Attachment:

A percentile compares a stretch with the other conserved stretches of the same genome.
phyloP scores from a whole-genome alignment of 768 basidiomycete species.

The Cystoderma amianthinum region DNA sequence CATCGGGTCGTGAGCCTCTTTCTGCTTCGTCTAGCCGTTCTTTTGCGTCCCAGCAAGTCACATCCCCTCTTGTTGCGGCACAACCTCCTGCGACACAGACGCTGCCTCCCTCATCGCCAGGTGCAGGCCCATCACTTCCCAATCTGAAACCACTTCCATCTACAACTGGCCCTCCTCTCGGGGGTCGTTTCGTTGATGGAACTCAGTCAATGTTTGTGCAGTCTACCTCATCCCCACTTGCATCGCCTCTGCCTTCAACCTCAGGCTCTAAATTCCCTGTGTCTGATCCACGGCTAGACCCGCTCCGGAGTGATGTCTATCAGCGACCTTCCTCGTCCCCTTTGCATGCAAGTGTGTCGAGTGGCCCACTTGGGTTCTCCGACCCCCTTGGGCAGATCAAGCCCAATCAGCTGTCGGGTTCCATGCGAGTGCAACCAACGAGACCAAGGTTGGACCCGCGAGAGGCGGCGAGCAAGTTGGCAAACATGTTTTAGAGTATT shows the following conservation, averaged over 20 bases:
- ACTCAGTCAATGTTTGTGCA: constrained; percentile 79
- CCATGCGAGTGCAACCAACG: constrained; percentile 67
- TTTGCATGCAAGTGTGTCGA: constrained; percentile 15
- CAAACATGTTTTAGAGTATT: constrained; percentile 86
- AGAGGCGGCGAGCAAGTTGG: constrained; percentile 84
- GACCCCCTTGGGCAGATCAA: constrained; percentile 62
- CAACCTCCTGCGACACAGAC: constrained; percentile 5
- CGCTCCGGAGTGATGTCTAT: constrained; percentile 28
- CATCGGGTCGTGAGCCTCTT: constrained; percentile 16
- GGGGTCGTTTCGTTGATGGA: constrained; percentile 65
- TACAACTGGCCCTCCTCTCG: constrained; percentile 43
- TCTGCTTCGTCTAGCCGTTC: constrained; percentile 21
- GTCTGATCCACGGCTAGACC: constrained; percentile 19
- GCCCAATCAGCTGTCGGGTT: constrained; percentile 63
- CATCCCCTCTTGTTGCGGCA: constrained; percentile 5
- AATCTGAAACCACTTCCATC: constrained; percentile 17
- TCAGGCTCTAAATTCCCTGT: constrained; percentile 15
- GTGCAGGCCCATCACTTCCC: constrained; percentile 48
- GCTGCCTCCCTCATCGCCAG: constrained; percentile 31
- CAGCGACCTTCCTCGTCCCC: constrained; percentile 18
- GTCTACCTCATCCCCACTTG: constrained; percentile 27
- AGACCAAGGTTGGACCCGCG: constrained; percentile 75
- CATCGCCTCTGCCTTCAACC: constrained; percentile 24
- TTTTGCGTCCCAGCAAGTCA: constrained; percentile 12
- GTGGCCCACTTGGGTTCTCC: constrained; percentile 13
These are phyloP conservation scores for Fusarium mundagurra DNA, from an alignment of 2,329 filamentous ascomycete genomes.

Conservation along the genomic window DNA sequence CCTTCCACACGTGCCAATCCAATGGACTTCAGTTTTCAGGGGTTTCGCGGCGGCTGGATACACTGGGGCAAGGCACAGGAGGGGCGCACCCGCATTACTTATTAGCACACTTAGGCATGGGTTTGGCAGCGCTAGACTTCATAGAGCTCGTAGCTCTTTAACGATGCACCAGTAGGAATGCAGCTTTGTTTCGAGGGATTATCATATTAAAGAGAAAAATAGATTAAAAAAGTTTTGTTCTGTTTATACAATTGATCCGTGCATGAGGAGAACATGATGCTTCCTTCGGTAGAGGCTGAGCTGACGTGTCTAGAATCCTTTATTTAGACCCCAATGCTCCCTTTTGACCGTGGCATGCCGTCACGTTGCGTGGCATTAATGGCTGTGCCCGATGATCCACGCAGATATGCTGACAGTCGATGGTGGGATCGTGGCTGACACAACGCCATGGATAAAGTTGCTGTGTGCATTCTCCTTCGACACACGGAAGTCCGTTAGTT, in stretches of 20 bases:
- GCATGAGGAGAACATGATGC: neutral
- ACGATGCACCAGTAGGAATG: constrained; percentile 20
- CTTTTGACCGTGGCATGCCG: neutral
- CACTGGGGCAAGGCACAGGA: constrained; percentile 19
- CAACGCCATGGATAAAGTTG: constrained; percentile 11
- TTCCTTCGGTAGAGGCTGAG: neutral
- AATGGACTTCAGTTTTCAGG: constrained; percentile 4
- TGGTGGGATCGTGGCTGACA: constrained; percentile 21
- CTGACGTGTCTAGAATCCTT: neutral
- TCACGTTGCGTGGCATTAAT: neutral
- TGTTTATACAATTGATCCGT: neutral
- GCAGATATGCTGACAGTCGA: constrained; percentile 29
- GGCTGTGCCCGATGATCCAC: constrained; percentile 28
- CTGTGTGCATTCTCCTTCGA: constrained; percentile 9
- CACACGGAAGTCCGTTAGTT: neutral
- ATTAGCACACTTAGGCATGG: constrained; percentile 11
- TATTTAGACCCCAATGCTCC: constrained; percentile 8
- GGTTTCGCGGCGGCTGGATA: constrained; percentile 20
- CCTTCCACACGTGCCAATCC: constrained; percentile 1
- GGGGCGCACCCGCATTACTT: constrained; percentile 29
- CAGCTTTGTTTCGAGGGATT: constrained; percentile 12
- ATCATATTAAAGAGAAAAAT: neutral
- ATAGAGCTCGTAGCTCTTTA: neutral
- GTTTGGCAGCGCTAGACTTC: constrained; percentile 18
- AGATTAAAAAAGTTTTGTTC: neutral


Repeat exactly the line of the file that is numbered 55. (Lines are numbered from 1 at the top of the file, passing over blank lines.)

- AGATTAAAAAAGTTTTGTTC: neutral